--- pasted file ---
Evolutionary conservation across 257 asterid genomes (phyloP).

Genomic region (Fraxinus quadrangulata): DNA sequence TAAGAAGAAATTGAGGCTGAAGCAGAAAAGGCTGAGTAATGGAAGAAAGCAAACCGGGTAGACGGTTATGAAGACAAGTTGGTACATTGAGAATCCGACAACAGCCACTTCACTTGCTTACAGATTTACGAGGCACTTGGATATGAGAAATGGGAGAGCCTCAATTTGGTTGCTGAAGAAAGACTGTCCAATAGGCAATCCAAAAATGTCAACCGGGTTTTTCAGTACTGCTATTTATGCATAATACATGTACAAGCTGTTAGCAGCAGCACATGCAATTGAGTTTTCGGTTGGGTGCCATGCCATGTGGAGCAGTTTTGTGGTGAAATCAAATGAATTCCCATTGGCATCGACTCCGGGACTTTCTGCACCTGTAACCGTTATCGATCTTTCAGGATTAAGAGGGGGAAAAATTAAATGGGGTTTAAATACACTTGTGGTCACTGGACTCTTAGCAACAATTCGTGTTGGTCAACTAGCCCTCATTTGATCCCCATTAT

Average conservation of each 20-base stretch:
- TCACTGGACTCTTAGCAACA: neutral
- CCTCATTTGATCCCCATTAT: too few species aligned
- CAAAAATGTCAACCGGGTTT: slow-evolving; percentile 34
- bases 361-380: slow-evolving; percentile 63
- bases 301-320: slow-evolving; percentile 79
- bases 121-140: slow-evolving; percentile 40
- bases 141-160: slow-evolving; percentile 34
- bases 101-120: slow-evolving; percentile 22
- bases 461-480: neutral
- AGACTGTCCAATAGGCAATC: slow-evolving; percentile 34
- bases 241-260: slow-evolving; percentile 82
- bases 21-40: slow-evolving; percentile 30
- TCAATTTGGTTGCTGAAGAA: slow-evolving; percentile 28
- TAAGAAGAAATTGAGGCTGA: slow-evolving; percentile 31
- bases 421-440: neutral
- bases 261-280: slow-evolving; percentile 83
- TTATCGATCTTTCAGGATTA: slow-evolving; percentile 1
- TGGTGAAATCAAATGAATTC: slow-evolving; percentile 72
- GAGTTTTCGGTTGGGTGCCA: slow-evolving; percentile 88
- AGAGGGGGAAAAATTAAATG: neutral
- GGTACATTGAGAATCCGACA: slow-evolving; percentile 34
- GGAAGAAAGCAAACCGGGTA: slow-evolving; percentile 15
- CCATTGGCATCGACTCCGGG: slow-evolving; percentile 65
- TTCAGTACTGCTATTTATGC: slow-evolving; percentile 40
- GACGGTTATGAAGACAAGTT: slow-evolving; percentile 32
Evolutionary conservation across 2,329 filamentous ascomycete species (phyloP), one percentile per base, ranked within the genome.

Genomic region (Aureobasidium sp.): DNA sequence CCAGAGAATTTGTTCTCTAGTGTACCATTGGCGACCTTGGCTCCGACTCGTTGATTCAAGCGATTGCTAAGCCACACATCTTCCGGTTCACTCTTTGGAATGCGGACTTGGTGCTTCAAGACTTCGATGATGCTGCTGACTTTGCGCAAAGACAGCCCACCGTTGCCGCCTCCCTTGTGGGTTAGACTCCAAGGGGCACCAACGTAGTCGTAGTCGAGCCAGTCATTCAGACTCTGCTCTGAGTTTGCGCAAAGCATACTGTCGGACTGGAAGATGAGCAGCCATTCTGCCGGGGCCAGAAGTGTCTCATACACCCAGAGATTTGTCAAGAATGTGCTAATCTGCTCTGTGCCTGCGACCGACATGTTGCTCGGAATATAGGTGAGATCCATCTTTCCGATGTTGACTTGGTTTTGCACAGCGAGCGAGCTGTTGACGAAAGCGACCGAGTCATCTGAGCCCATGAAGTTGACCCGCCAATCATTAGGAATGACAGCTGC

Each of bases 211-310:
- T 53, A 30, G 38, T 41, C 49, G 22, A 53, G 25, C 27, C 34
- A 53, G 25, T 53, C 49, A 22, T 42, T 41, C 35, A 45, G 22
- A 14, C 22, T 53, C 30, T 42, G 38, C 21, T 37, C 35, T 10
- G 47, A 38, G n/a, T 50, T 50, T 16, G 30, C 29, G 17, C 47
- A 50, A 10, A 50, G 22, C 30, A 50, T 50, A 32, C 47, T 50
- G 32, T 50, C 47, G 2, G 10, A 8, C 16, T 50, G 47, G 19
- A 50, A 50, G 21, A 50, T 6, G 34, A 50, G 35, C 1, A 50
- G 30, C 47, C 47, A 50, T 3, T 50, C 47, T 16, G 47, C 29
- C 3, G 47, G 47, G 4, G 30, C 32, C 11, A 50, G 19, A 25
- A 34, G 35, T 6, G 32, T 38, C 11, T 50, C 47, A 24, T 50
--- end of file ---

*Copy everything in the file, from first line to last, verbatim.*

Evolutionary conservation across 257 asterid genomes (phyloP).

Genomic region (Fraxinus quadrangulata): DNA sequence TAAGAAGAAATTGAGGCTGAAGCAGAAAAGGCTGAGTAATGGAAGAAAGCAAACCGGGTAGACGGTTATGAAGACAAGTTGGTACATTGAGAATCCGACAACAGCCACTTCACTTGCTTACAGATTTACGAGGCACTTGGATATGAGAAATGGGAGAGCCTCAATTTGGTTGCTGAAGAAAGACTGTCCAATAGGCAATCCAAAAATGTCAACCGGGTTTTTCAGTACTGCTATTTATGCATAATACATGTACAAGCTGTTAGCAGCAGCACATGCAATTGAGTTTTCGGTTGGGTGCCATGCCATGTGGAGCAGTTTTGTGGTGAAATCAAATGAATTCCCATTGGCATCGACTCCGGGACTTTCTGCACCTGTAACCGTTATCGATCTTTCAGGATTAAGAGGGGGAAAAATTAAATGGGGTTTAAATACACTTGTGGTCACTGGACTCTTAGCAACAATTCGTGTTGGTCAACTAGCCCTCATTTGATCCCCATTAT

Average conservation of each 20-base stretch:
- TCACTGGACTCTTAGCAACA: neutral
- CCTCATTTGATCCCCATTAT: too few species aligned
- CAAAAATGTCAACCGGGTTT: slow-evolving; percentile 34
- bases 361-380: slow-evolving; percentile 63
- bases 301-320: slow-evolving; percentile 79
- bases 121-140: slow-evolving; percentile 40
- bases 141-160: slow-evolving; percentile 34
- bases 101-120: slow-evolving; percentile 22
- bases 461-480: neutral
- AGACTGTCCAATAGGCAATC: slow-evolving; percentile 34
- bases 241-260: slow-evolving; percentile 82
- bases 21-40: slow-evolving; percentile 30
- TCAATTTGGTTGCTGAAGAA: slow-evolving; percentile 28
- TAAGAAGAAATTGAGGCTGA: slow-evolving; percentile 31
- bases 421-440: neutral
- bases 261-280: slow-evolving; percentile 83
- TTATCGATCTTTCAGGATTA: slow-evolving; percentile 1
- TGGTGAAATCAAATGAATTC: slow-evolving; percentile 72
- GAGTTTTCGGTTGGGTGCCA: slow-evolving; percentile 88
- AGAGGGGGAAAAATTAAATG: neutral
- GGTACATTGAGAATCCGACA: slow-evolving; percentile 34
- GGAAGAAAGCAAACCGGGTA: slow-evolving; percentile 15
- CCATTGGCATCGACTCCGGG: slow-evolving; percentile 65
- TTCAGTACTGCTATTTATGC: slow-evolving; percentile 40
- GACGGTTATGAAGACAAGTT: slow-evolving; percentile 32
Evolutionary conservation across 2,329 filamentous ascomycete species (phyloP), one percentile per base, ranked within the genome.

Genomic region (Aureobasidium sp.): DNA sequence CCAGAGAATTTGTTCTCTAGTGTACCATTGGCGACCTTGGCTCCGACTCGTTGATTCAAGCGATTGCTAAGCCACACATCTTCCGGTTCACTCTTTGGAATGCGGACTTGGTGCTTCAAGACTTCGATGATGCTGCTGACTTTGCGCAAAGACAGCCCACCGTTGCCGCCTCCCTTGTGGGTTAGACTCCAAGGGGCACCAACGTAGTCGTAGTCGAGCCAGTCATTCAGACTCTGCTCTGAGTTTGCGCAAAGCATACTGTCGGACTGGAAGATGAGCAGCCATTCTGCCGGGGCCAGAAGTGTCTCATACACCCAGAGATTTGTCAAGAATGTGCTAATCTGCTCTGTGCCTGCGACCGACATGTTGCTCGGAATATAGGTGAGATCCATCTTTCCGATGTTGACTTGGTTTTGCACAGCGAGCGAGCTGTTGACGAAAGCGACCGAGTCATCTGAGCCCATGAAGTTGACCCGCCAATCATTAGGAATGACAGCTGC

Each of bases 211-310:
- T 53, A 30, G 38, T 41, C 49, G 22, A 53, G 25, C 27, C 34
- A 53, G 25, T 53, C 49, A 22, T 42, T 41, C 35, A 45, G 22
- A 14, C 22, T 53, C 30, T 42, G 38, C 21, T 37, C 35, T 10
- G 47, A 38, G n/a, T 50, T 50, T 16, G 30, C 29, G 17, C 47
- A 50, A 10, A 50, G 22, C 30, A 50, T 50, A 32, C 47, T 50
- G 32, T 50, C 47, G 2, G 10, A 8, C 16, T 50, G 47, G 19
- A 50, A 50, G 21, A 50, T 6, G 34, A 50, G 35, C 1, A 50
- G 30, C 47, C 47, A 50, T 3, T 50, C 47, T 16, G 47, C 29
- C 3, G 47, G 47, G 4, G 30, C 32, C 11, A 50, G 19, A 25
- A 34, G 35, T 6, G 32, T 38, C 11, T 50, C 47, A 24, T 50